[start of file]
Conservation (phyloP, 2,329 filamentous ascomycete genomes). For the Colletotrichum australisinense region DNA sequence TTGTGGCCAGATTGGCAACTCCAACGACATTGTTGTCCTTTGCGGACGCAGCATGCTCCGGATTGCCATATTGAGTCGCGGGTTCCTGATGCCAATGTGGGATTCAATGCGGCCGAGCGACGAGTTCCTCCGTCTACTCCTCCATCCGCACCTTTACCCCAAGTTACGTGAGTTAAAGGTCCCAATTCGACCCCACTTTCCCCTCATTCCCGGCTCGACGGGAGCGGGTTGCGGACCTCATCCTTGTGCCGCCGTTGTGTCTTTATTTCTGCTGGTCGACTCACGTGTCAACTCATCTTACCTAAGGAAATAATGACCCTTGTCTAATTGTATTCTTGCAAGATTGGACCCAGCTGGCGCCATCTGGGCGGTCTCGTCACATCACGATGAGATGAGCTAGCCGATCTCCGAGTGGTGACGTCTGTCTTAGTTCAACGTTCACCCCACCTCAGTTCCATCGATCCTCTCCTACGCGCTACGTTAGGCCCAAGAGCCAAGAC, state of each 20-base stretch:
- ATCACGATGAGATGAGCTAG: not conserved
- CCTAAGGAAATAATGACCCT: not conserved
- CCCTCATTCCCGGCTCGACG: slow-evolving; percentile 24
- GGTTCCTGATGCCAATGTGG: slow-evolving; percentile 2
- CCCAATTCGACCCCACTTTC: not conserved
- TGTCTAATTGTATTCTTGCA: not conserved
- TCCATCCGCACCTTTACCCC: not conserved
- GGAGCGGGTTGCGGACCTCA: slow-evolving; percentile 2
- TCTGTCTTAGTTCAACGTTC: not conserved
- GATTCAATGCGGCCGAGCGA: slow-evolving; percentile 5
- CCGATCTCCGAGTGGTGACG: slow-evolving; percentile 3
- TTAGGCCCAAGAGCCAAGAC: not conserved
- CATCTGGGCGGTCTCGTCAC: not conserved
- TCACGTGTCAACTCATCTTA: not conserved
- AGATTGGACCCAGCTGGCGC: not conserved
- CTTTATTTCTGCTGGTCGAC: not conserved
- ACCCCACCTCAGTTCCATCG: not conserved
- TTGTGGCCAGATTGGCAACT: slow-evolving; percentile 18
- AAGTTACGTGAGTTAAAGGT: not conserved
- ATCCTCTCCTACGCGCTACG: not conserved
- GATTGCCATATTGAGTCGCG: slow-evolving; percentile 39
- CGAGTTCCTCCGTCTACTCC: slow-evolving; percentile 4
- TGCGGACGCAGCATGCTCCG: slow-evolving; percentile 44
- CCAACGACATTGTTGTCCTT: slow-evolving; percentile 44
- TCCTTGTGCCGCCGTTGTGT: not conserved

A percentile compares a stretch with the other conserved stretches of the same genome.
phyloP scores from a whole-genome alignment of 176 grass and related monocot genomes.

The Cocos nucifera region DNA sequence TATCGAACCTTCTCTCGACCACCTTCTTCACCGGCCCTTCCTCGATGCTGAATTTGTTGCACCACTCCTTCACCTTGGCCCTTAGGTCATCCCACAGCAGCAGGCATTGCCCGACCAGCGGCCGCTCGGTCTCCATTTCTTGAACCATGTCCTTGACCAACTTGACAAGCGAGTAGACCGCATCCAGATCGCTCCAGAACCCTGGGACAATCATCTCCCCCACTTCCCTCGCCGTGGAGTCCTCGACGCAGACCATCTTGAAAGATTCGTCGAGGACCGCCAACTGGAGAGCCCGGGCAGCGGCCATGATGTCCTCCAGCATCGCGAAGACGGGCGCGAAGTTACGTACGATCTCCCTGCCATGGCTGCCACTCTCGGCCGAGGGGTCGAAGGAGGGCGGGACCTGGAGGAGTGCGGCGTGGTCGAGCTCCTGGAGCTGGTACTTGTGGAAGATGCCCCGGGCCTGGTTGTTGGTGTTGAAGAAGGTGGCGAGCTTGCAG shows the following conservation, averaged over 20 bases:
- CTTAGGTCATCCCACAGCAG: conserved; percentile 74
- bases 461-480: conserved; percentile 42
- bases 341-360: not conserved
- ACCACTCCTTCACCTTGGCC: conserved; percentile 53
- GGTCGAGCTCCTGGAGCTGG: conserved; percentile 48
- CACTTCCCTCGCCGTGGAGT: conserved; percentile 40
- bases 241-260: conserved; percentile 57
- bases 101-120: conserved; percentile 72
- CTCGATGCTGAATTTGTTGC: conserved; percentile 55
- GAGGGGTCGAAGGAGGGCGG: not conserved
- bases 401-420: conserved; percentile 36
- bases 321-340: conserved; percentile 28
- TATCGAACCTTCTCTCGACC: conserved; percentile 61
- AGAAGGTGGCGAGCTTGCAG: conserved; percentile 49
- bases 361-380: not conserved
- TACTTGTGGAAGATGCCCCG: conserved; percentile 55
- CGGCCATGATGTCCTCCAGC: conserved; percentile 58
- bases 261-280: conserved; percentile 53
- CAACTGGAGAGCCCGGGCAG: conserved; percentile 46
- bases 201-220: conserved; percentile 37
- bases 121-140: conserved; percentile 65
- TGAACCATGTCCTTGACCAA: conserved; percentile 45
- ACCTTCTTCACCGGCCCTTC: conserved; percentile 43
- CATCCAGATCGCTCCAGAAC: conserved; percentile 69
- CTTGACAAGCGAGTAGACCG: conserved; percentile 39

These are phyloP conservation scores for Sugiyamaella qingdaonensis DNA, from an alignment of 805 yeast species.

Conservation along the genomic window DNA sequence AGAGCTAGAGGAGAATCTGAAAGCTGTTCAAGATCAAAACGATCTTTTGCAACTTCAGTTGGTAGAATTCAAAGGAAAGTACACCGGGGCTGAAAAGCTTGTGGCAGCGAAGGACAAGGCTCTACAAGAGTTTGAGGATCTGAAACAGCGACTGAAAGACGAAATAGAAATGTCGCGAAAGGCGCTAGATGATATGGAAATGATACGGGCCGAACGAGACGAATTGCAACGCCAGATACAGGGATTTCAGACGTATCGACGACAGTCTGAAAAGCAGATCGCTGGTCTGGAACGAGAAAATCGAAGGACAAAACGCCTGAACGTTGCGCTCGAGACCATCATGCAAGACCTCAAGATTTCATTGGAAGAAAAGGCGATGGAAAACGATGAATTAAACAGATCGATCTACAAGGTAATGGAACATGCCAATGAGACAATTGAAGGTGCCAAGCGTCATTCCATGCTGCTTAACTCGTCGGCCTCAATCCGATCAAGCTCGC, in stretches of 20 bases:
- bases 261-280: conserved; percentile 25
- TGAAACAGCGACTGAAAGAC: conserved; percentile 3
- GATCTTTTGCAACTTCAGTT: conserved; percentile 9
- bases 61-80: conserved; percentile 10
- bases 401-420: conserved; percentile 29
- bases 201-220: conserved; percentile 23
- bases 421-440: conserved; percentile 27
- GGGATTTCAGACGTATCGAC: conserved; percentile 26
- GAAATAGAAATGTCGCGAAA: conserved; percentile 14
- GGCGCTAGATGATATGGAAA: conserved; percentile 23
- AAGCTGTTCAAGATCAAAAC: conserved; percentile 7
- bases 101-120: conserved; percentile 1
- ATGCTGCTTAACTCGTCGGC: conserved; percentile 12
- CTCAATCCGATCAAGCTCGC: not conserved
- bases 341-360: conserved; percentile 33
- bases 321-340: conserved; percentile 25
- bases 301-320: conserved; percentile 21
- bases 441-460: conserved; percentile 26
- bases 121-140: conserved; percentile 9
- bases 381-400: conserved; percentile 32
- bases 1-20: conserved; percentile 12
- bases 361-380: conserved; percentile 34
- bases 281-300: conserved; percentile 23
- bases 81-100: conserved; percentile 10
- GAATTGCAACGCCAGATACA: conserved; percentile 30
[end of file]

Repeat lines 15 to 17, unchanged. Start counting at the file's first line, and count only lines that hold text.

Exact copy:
- TCACGTGTCAACTCATCTTA: not conserved
- AGATTGGACCCAGCTGGCGC: not conserved
- CTTTATTTCTGCTGGTCGAC: not conserved